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Emperor of the Central African Empire
Jean-Bédel Bokassa was born in Bobangui on February 22, 1921. When he was six, his father was murdered for protesting policies implemented by the French Foresìère company. His mother committed suicide a week later, and Bokassa was subsequently taken in by missionaries. He was educated at Ecole Saint-Louis in Bangui and at Father Compte's school in Brazzaville, and graduated in 1939.
During World War II, Bokassa took part in the French Army's capture of the Vichy government capital at Brazzaville and the August 1944 landings at Provence. After the war he studied radio transmissions and attended officer training school, and subsequently served in Indochina and Algeria. For his service he was awarded the Legion d"Honneur and Croix de Guerre, and left the French Army with the rank of Captain on January 1, 1962. He then joined the military forces of the newly independent Central African Republic.
Bokassa quickly rose through the ranks and was named Army Chief of Staff by President David Dacko, his cousin, in 1964. Dacko gave Bokassa the position in an effort to reduce Bokassa's increasing popularity and flamboyance, but the effort failed because Dacko's government was unable to stem the country's economic problems or stop frequent border incursions by Lumumbists and the Sudan People's Liberation Army. But it was Dacko's establishment of diplomatic relations with the People's Republic of China that finally prompted Bokassa to act against his cousin. With most of the military behind him, Bokassa led a successful military coup on January 1, 1965, and named himself President.
Within months of taking power Bokassa had invalidated the constitution and replaced the National Assembly with a Revolutionary Council. He gained international praise for implementing laws to legislate morality (including the outlawing of polygamy, dowries and female circumcision), establishing a public transport system in Bangui, and subsidizing the creation of two national orchestras. His cutting of diplomatic relations with China on January 6, 1966, further elevated his position within much of the international community. Bokassa's government was formally recognized by France in November 1966, and by most other Western nations soon after.
The country's rich uranium and diamond deposits helped Bokassa gain favors from both France and the United States, but failed to put much money into the nation's treasury. Bokassa's extravagant lifestyle kept the coffers almost empty, and dissent amongst the populace became more and more common. In April 1969, Minister of State Alexandre Banza, who had participated in Bokassa's coup, led his own coup attempt. The coup failed, and Banza was subsequently executed for treason. The country remained relatively peaceful for the next several years, despite Bokassa's increasing flamboyance and unpredictable behavior.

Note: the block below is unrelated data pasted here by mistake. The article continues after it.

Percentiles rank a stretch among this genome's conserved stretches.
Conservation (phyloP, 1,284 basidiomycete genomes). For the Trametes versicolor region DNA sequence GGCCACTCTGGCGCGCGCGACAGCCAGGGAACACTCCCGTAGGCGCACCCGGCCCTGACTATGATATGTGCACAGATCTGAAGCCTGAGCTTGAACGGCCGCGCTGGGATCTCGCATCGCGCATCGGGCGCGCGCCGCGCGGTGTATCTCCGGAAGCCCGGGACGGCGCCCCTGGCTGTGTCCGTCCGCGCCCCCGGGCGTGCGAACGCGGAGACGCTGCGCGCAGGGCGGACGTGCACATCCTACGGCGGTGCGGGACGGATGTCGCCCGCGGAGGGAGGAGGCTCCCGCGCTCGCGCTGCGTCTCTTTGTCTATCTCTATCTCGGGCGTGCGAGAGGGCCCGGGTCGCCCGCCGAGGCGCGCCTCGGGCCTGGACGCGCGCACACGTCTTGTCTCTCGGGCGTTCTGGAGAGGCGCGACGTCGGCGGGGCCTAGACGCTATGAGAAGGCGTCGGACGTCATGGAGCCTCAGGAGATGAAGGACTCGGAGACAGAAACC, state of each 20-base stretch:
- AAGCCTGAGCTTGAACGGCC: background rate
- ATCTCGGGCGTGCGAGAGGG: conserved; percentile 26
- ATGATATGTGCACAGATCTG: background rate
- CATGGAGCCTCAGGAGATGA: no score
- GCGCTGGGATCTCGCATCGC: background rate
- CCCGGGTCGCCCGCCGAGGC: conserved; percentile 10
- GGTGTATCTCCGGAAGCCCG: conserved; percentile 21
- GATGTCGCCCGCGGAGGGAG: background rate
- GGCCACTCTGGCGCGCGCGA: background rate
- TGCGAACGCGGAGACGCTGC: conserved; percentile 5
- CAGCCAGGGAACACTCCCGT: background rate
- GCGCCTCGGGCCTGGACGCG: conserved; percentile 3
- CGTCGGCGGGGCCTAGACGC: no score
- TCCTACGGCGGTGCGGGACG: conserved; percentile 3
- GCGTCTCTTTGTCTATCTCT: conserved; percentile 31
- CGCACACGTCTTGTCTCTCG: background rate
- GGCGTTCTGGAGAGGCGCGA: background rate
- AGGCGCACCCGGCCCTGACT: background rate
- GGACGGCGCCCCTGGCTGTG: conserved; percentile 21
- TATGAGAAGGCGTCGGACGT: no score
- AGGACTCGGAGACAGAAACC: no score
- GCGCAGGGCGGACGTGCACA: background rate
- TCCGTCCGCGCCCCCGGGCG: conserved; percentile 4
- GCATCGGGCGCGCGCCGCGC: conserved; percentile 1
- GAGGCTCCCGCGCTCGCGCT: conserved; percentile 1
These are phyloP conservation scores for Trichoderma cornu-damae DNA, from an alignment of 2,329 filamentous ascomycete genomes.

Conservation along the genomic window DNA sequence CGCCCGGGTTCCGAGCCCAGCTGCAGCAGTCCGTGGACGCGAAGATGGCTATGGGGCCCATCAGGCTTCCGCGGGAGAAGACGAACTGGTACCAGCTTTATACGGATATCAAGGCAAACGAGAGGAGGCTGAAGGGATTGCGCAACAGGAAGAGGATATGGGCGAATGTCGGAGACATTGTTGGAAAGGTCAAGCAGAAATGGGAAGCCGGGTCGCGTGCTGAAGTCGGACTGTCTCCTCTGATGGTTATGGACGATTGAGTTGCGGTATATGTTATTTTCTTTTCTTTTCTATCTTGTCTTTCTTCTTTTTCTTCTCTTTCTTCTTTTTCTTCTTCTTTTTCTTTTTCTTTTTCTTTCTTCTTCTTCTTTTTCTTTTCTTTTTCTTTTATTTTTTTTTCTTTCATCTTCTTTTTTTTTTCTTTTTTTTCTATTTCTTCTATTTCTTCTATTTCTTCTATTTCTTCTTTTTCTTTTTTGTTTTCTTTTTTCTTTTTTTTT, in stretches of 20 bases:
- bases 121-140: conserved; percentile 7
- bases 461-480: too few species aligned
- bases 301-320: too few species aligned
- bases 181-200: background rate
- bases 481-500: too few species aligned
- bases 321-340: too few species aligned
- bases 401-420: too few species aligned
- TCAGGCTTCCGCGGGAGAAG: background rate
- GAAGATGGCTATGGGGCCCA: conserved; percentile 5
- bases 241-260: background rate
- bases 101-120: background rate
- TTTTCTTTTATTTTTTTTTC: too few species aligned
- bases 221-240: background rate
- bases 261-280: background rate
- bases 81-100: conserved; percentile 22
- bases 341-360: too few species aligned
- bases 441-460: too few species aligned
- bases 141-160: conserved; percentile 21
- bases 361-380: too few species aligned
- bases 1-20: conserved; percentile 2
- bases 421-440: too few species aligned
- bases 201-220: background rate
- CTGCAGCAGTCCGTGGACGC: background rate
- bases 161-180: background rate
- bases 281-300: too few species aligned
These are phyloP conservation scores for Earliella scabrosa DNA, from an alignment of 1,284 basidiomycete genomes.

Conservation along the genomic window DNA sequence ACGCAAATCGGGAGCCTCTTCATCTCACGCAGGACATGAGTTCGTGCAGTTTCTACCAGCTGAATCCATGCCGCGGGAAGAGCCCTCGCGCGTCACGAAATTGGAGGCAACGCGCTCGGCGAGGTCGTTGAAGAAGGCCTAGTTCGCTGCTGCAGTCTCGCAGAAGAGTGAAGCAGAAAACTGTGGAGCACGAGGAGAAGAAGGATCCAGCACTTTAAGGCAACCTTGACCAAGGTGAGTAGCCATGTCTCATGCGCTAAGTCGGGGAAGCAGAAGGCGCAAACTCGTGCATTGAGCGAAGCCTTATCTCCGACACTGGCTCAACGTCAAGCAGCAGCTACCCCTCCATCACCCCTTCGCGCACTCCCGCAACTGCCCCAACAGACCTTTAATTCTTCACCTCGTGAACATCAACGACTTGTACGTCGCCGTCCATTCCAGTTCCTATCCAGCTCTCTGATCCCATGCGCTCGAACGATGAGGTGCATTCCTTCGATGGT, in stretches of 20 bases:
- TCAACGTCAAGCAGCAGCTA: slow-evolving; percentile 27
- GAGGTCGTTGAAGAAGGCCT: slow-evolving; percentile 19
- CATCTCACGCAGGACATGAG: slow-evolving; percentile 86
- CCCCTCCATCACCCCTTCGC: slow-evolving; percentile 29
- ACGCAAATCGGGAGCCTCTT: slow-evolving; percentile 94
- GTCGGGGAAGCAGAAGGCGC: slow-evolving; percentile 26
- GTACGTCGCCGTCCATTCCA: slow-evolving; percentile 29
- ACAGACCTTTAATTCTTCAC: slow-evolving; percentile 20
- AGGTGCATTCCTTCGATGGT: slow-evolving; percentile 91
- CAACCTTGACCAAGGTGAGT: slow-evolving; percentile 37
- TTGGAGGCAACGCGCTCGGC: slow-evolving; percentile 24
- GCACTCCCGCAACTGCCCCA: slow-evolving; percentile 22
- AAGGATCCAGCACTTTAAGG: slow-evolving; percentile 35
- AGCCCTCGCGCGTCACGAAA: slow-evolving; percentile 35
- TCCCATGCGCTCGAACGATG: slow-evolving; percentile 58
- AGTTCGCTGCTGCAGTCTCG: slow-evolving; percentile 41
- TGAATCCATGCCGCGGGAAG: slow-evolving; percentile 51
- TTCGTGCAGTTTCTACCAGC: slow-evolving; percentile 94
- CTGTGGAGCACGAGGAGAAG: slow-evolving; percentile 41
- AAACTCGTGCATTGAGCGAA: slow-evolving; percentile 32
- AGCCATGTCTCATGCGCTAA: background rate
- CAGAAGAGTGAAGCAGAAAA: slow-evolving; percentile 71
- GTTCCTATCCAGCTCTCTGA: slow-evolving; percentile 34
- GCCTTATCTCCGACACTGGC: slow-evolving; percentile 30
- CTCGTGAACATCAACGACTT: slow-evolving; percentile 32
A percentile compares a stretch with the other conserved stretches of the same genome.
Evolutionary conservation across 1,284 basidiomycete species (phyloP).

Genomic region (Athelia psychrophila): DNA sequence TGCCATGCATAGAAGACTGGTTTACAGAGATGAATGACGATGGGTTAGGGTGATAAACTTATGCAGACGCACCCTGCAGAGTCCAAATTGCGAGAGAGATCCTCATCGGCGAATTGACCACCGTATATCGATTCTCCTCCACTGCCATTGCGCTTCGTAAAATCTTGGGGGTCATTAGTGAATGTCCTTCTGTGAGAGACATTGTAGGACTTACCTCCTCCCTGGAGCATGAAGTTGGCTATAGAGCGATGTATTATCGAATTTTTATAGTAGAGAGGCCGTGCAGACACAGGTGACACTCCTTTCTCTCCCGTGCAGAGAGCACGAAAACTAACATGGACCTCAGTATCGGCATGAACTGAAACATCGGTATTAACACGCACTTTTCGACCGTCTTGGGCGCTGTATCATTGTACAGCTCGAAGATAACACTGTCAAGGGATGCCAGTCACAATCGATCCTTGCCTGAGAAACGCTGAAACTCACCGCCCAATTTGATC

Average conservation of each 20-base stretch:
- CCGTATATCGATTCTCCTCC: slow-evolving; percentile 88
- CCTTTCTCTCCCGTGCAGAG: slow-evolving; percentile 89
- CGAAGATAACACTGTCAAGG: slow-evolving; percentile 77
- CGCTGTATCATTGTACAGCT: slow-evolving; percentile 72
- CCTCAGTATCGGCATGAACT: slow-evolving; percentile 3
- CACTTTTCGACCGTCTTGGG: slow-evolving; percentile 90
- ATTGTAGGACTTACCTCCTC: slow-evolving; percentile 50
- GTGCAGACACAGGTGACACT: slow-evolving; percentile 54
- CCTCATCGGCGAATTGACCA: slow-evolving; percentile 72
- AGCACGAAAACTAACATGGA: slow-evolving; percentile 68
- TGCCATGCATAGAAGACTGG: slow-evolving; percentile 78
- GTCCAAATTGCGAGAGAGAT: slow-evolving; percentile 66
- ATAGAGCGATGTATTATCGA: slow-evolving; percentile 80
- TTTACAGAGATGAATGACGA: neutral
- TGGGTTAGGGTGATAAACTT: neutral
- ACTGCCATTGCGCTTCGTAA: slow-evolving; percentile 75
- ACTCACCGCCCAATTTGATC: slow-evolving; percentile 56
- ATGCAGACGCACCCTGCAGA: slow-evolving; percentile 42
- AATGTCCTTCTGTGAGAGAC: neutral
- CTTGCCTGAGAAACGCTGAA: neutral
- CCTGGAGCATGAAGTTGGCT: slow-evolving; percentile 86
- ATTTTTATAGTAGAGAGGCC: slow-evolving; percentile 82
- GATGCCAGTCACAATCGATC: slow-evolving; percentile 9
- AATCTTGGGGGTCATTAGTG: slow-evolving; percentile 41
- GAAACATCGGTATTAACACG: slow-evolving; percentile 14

Bokassa promoted himself to full General in 1971, and proclaimed himself Marshal and President-For-Life in March 1972. He survived another coup attempt in December 1974, and, on January 2, 1975, voluntarily relinquished his position as Prime Minister in favor of Elizabeth Domitien in an effort to stem public opposition to his government. The effort failed, however, and he narrowly avoided an assassination attempt in February 1976.
In September 1976, with public dissent growing and international support waning, Bokassa dissolved the government and replaced it with the Conseil de la Révolution Centrafricaine (Central African Revolutionary Council). Hoping to gain much-needed financial and military aid from Libyan leader Muammar al-Gaddafi, he converted to Islam and changed his name to Salah Eddine Ahmed Bokassa. The conversion did not last, however, as the promised aid never came, and he converted back to Catholicism within three months. On December 4, 1976, he instituted a new constitution that renamed the country the Central African Empire and proclaimed himself Emperor. The extravagant coronation ceremony consumed the nation's entire annual budget.
Despite his claims that transforming the country into a monarchy would make it more respectable within the international community, Bokassa's erratic personality, combined with increasing claims that Bokassa himself was torturing dissenters, led most Western nations to publicly condemn Bokassa. In May of 1979, the human rights group Amnesty International accused Bokassa of personally murdering (and, according to some, eating) 100 children who were imprisoned in Bangui for protesting the required wearing of very expensive school uniforms.
On September 20, 1979, France, wanting to restore order to its former colony, sent a corps of paratroopers into the Central African Empire, forced Bokassa to resign, and restored Alexandre Dacko to the presidency. Bokassa attempted to fly to France for refuge, but was prevented from landing there. He spent four years living in the Ivory Coast before being granted asylum by France in recognition of his previous French Foreign Legion service and allowed to take up residence at Haudricourt, his estate west of Paris. He was tried and sentenced to death in absentia by Dacko's government for the murder of numerous political rivals in December 1980. Despite the death sentence, Bokassa decided to return to the Central African Republic in 1986 and allowed himself to be taken into custody. A seven-month trial ended with a guilty verdict and another death sentence on June 12, 1987, but the sentence was commuted to life imprisonment by President Andre Kolingba, and later reduced to twenty years. He was released under a general amnesty program on August 1, 1993, and he subsequently retired to a villa in Bangui.
Jean-Bédel Bokassa died of a heart attack on November 3, 1996, and was buried in the village of Berengo.
Library >> Central African Republic
This page was last updated on June 12, 2018.